From apps that help your students read to apps that help you organize your teaching day, these five educational apps from Facing History Senior Program Associate Pam Donaldson will help you engage students and inspire your own teaching practice. Read on and let us know, what’s your favorite app to use in the classroom?
I was fortunate to be a teacher participant in Facing History's Digital Media Innovation Network (DMIN). The support and the ideas from DMIN have helped me transform my classroom teaching, and each year there are new and exciting materials and resources shared from DMIN that continually enhances my classroom teaching. This past year one of the new resources IWitness was an amazing web resource that I incorporated into my class. This resource allowed my students to view multiple short eye witness testimony from Holocaust survivors. This particular resource is one I plan on using for as long as I teach the Facing History course. I am always excited when I receive an email about another great resource being shared by DMIN. I look forward to when we can all meet again.
Three years ago I had the amazing privilege of joining Facing History and Ourselves as they developed their Digital Media Innovation Network (DMIN). Through this small group of educators and Facing History staff, I have learned about and challenged myself with using digital media and technology to not only engage students and deepen their learning, but more importantly to encourage them to use technology to give voice to the voiceless in our society.
This post, by educator Michael Grover, appeared originally on our sister blog, Facing Canada.
This week a colleague of mine, Mary Hendra, shared with me an interesting article from FacultyFocus.com. In it, author Joan Flaherty discusses the gap she perceives between herself, a non-digital “native,” and her students, members of the so-called “millennial generation,” a group that has grown up with digital technology.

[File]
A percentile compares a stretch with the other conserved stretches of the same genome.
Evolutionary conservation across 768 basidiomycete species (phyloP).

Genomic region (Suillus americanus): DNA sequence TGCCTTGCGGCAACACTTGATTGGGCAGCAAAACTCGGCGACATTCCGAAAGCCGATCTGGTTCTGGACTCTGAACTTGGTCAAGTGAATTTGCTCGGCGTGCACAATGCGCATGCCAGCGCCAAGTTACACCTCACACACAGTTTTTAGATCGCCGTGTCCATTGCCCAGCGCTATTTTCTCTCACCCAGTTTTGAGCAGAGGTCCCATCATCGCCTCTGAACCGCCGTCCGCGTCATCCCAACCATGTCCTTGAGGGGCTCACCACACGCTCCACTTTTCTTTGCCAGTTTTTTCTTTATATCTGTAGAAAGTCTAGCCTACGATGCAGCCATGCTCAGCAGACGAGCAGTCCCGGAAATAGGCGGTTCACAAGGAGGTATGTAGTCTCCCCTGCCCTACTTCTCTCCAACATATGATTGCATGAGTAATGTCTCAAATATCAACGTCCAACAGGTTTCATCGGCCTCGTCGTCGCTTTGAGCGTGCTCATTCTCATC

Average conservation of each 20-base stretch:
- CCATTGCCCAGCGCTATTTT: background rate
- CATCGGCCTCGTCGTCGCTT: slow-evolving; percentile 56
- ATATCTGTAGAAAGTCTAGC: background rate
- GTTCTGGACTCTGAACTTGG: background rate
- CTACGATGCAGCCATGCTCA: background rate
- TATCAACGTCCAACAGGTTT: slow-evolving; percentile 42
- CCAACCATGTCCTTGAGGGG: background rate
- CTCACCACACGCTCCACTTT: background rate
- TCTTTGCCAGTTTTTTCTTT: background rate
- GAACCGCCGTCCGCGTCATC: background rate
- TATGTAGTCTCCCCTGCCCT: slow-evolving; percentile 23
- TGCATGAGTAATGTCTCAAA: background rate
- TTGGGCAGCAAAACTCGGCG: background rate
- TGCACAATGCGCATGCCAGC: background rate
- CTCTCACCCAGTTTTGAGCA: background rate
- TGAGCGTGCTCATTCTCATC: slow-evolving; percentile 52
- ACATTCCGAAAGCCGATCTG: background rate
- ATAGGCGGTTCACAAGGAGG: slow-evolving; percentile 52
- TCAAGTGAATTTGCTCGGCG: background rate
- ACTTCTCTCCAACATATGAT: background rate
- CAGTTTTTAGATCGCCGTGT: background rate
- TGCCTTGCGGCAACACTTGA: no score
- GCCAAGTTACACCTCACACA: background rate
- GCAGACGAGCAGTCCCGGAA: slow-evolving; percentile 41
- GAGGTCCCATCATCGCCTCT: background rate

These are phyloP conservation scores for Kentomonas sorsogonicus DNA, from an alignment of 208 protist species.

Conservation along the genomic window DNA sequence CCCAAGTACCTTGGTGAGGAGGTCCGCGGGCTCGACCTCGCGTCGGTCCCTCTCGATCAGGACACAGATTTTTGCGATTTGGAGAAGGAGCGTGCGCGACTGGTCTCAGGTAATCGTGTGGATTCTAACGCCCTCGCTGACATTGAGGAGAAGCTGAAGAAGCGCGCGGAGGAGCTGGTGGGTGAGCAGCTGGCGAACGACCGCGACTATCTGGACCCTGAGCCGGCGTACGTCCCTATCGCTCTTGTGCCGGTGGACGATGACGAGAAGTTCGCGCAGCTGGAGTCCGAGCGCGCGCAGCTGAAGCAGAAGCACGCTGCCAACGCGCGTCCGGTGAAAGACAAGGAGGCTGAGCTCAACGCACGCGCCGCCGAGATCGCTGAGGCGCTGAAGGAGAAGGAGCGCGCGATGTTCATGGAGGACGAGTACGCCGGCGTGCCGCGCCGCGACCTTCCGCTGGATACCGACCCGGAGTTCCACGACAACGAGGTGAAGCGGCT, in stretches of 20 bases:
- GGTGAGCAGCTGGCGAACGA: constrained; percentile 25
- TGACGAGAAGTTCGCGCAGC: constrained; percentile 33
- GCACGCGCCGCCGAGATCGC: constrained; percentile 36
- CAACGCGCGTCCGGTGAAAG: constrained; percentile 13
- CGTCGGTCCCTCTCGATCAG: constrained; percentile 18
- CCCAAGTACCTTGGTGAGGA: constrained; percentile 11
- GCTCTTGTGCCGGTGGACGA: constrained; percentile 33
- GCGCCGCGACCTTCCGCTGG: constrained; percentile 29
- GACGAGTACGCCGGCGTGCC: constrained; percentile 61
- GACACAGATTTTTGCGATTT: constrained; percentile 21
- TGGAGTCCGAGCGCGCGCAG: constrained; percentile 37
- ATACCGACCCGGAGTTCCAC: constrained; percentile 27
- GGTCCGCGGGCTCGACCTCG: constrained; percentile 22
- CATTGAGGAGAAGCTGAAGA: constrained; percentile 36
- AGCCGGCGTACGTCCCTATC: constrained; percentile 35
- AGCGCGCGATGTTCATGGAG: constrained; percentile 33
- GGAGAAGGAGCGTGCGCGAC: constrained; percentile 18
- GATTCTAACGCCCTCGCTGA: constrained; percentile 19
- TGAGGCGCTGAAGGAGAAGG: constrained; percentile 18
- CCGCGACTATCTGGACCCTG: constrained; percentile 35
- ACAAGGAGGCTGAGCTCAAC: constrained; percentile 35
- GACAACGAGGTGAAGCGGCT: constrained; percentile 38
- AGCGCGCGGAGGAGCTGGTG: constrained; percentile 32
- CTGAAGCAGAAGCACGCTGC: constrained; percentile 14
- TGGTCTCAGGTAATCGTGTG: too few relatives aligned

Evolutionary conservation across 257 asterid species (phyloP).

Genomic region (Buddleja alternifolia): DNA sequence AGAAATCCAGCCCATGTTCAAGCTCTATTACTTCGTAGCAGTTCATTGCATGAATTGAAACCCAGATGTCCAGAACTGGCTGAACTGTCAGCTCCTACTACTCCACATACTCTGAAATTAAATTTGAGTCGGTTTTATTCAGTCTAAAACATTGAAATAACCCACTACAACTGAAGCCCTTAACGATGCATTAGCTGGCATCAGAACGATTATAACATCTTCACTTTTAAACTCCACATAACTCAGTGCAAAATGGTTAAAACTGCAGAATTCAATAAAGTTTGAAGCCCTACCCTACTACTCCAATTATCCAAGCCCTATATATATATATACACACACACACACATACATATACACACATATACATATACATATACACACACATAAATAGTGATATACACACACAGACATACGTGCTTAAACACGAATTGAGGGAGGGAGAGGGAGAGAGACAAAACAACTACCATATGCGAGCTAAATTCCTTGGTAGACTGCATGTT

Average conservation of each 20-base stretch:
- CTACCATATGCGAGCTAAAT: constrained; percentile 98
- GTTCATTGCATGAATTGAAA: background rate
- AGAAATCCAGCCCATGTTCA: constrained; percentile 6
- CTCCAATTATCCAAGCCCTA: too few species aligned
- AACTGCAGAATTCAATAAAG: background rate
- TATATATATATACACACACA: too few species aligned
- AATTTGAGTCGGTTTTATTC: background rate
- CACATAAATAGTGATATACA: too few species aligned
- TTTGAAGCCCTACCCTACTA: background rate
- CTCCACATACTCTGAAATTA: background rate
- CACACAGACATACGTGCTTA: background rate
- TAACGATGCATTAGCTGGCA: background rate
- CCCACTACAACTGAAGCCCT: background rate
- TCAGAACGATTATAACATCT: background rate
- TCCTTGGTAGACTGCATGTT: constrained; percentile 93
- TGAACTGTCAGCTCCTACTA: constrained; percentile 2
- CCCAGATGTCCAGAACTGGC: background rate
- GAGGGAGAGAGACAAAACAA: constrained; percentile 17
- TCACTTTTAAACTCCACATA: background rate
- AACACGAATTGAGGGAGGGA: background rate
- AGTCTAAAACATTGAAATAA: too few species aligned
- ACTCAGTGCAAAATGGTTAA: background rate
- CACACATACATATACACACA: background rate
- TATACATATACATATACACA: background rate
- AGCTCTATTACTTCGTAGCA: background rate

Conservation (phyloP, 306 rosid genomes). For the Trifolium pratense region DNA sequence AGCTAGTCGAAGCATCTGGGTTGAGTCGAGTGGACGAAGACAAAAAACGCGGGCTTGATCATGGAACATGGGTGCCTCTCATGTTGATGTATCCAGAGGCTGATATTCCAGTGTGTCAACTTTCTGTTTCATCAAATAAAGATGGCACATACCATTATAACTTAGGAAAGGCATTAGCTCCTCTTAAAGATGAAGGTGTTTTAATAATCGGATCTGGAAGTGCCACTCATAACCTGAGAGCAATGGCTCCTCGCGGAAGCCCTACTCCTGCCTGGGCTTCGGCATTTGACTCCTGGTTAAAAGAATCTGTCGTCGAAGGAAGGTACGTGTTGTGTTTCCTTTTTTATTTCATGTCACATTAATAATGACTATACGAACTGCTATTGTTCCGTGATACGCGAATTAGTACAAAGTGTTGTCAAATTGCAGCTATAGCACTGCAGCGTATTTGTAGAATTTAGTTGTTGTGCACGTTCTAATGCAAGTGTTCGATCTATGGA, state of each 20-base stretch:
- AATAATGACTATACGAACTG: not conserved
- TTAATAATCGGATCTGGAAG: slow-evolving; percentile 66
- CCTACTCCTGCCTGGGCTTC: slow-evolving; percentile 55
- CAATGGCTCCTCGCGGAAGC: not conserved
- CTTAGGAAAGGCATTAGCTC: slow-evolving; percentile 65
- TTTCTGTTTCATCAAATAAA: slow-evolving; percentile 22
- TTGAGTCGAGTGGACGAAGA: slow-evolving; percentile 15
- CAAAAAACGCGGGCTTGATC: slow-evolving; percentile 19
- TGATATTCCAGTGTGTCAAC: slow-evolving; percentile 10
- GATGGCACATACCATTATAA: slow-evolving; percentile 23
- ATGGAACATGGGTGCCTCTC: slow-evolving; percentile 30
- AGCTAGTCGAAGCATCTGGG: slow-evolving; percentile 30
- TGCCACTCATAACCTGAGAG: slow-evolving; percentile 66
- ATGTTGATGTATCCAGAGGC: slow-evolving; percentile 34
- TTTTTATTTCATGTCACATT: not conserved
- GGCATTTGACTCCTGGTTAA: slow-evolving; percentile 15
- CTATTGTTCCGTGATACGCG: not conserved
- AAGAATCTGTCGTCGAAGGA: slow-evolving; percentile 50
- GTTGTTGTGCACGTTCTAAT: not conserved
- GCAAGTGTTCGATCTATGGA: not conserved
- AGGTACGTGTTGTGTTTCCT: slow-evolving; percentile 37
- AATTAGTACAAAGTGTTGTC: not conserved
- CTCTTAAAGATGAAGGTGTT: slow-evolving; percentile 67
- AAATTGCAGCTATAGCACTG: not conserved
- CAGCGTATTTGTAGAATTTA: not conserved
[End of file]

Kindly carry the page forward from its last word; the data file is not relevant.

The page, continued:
Digital Learning Day is coming up on February 6, and there will no doubt be a lot of conversation and debate about whether online tools can help students prepare for career and college. While career and college preparation are important goals, they aren’t the sum of the purposes of schools: Our educational institutions also have an obligation to prepare students for citizenship and for a reflective, ethical, and well-examined life.
In what should come as a surprise to absolutely no one who knows me at all, I'm a little bit "Type A." This is to say that I have always set irrationally high standards for myself and when I don't always meet those I tend to be just a wee bit unforgiving (see: K.C. in 1st grade, apologizing in writing to my parents for earning a "check mark" and not the superlative "plus" in Handwriting. Pretty sure I wrote something to the effect of "I will practice my letters in my room until they are perfect"). The teacher later gave me a book called Nobody is Perfick which I assume was an attempt to get me to breathe now and then. Clearly I felt compelled to correct the spelling on the cover. I was a weird kid.
In 2010 Facing History launched the Digital Media Innovation Network (DMIN), establishing a cohort of staff and educators from Facing History’s nine North American offices and partner projects overseas who together explore and pilot digital resources as tools in teaching and learning.